Perceptions Regarding Companion Animal Adoption
One method of addressing the companion animal overpopulation problem is to adopt from animal shelters. Research shows there is a large companion animal overpopulation problem in the US. According to data from 9 states presented by Arkow in 1997, extrapolated to a national level, estimates are 8.3 million animals sheltered each year, and 5.7 million euthanized each year. The more recent Animal People (2001) survey estimates 4.6 million dogs and cats euthanized each year. Rowan (1992) reports that the number of companion animals euthanized each year is down from the previous decade. There is no doubt that the companion animal overpopulation problem is significant in size.
Why People Aquire Companion Animals:
Family-type bonding appears to be quite high between people and their companion animals.
- Friedmann (1984) found that 88% agree that the companion animal is a family member.
- Hirschman (1994) found that 80% feel that companion animals are family members.
- Ory & Goldberg (1984) found that 72.9% were “very attached” to their companion animals while 27.1% were “not very attached.”
- Salman & Salman (1983) in Australia found that 46% cited companionship as the primary benefit to companion animal ownership. Other benefits include security/protection (27%), pleasure (10%), and affection/love (5%).
- In the Netherlands, Endenburg (1994) found the most commonly cited reasons were companionship (79%), used to it (29%), social /attachment (20%), social/taking care of an animal (20%), social / child rearing considerations (4%), usefulness (13%), companionship for other animals (13%), social / tactile (12%) and health reasons (12%).
Purchasing Versus Adoption:
Reasons for acquiring a specific breed of dog includes greater predictability in behavior, or seeking a replacement for a particular companion animal. According to Messent (1984), after the death of a companion animal, 72% of owners acquired a companion animal of the same breed.
The disadvantages to obtaining a companion animal from a shelter include the possibility that the animal was a stray.
Companion animal ownership can result in family conflict. According to Cain (1983), 60% of respondents report family conflict with other family members over companion animal issues. This study also estimated that 49% of companion animal owners did so for companionship, 11% to save an abandoned companion animal, 11% for educational purposes for children, 10% for replacement of another companion animal or person, 10% for protection, 7% for gift, and 2% for sports or breeding. According to this survey conducted, the origin of dogs from respondents (total population N=324) were:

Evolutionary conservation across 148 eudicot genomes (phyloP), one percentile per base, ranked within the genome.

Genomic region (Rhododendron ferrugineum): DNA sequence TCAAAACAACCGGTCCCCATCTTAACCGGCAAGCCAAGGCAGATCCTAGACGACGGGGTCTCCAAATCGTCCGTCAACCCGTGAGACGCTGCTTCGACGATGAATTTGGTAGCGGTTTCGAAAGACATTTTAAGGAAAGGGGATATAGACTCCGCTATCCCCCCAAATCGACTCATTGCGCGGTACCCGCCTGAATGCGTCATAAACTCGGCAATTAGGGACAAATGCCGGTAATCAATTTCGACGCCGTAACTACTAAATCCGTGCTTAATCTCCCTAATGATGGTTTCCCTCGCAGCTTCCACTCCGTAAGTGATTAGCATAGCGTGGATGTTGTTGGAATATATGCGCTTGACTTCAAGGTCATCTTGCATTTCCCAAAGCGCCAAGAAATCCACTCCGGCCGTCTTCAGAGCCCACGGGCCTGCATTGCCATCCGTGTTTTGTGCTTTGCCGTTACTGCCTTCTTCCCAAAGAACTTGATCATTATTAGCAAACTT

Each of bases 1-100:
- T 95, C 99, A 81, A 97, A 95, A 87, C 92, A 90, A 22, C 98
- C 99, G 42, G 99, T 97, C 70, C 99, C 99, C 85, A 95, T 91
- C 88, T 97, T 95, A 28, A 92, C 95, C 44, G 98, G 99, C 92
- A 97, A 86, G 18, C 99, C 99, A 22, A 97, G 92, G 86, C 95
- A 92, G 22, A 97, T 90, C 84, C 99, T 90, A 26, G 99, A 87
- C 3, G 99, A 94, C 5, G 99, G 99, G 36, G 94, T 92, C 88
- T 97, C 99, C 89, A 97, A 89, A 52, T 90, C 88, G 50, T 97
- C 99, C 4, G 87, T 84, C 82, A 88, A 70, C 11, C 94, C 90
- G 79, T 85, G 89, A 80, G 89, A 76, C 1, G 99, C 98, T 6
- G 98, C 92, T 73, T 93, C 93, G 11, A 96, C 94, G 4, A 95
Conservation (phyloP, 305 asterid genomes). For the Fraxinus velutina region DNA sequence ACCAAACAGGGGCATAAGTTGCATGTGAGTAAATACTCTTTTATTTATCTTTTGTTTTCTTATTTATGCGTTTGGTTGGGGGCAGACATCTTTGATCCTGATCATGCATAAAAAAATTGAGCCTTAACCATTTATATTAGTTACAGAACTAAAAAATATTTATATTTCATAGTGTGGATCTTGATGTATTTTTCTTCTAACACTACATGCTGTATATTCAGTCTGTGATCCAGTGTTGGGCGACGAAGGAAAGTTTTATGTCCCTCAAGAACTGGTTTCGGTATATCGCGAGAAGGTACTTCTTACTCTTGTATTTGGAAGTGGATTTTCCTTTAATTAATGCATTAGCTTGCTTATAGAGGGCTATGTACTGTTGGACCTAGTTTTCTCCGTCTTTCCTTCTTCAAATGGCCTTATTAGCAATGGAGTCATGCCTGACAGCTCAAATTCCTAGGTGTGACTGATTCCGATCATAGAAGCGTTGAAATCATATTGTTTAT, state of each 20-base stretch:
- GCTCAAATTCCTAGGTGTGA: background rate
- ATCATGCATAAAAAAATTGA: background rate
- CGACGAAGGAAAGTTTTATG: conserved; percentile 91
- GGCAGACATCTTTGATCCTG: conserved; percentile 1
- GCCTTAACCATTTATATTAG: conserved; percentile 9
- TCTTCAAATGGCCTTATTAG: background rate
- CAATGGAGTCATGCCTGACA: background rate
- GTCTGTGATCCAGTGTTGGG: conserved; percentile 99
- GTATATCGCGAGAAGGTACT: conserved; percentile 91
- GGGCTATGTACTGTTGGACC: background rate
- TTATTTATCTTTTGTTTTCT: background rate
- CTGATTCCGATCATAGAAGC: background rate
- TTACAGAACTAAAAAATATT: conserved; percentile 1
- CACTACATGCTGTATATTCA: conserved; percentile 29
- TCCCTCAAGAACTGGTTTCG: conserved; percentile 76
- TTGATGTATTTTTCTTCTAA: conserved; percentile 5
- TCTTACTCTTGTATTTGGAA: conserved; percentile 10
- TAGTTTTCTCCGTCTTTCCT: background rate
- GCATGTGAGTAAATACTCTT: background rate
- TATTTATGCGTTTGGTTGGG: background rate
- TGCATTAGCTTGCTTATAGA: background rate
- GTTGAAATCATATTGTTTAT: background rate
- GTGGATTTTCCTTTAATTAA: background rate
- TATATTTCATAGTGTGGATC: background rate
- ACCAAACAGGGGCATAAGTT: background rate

- Other companion animal guardians 27.1%
- Shelters 29.3%
- Strays 8.7%
- Companion animal Breeders 25.3%
- Companion animal Stores 9.7%
Of respondents who purchased their dogs from breeders, companion animal stores, and other “Non-rescue” sources, 38% said they would switch.
Why respondents who “bought” their dog chose not to adopt (Total population, N=132):
- Wanted specific breed/qualities 67.6%
- Visited shelter but could not find the type wanted 15.2%
- Impulse decision 15.2%
- Aware of option but did not consider at time of purchase 11.7%
- Visiting a shelter is too unpleasant/depressing 11.0%
- Convenience 4.8%
- Don’t want a used dog/concerned about quality of shelter dogs 4.8%
- Bad experience with shelters 2.8%
- Dog would probably have to be put to sleep 2.1%
- Own litter 1.4%
- Shelter dog too expensive 1.4%
Could anything be done to change purchase decision, for those who bought from for-profit places (Total population, N=124):
- Never 32.3%
- If desired breed available 18.0%
- Nothing against shelter–may purchase next time 15.0%
- Plan on purchasing from shelter next time 13.5%
- If dog’s history was known 6.0%
- Better selection 3.8%
- Would not get another dog 3.8%
- Better advertising 3.0%
- Better access 1.5%
- Don’t put sick animals in with healthy ones 1.5%
- Lower price or free 1.5%
This study did not indicate that purebred dogs have lower uncertainty in costs and benefits, despite the fact that one primary reason people desire purebreed dogs is to reduce uncertainty. The results also indicate that if shelters could better reach people looking for purebreed dogs or puppies, the number of adoptions would be greatly increased. Other ways of increasing adoptions would be to address issues of selection, general quality, or marketing to impulse buyers. Financial incentives to adopt could also sway buyers, but most would not switch on basis of price alone.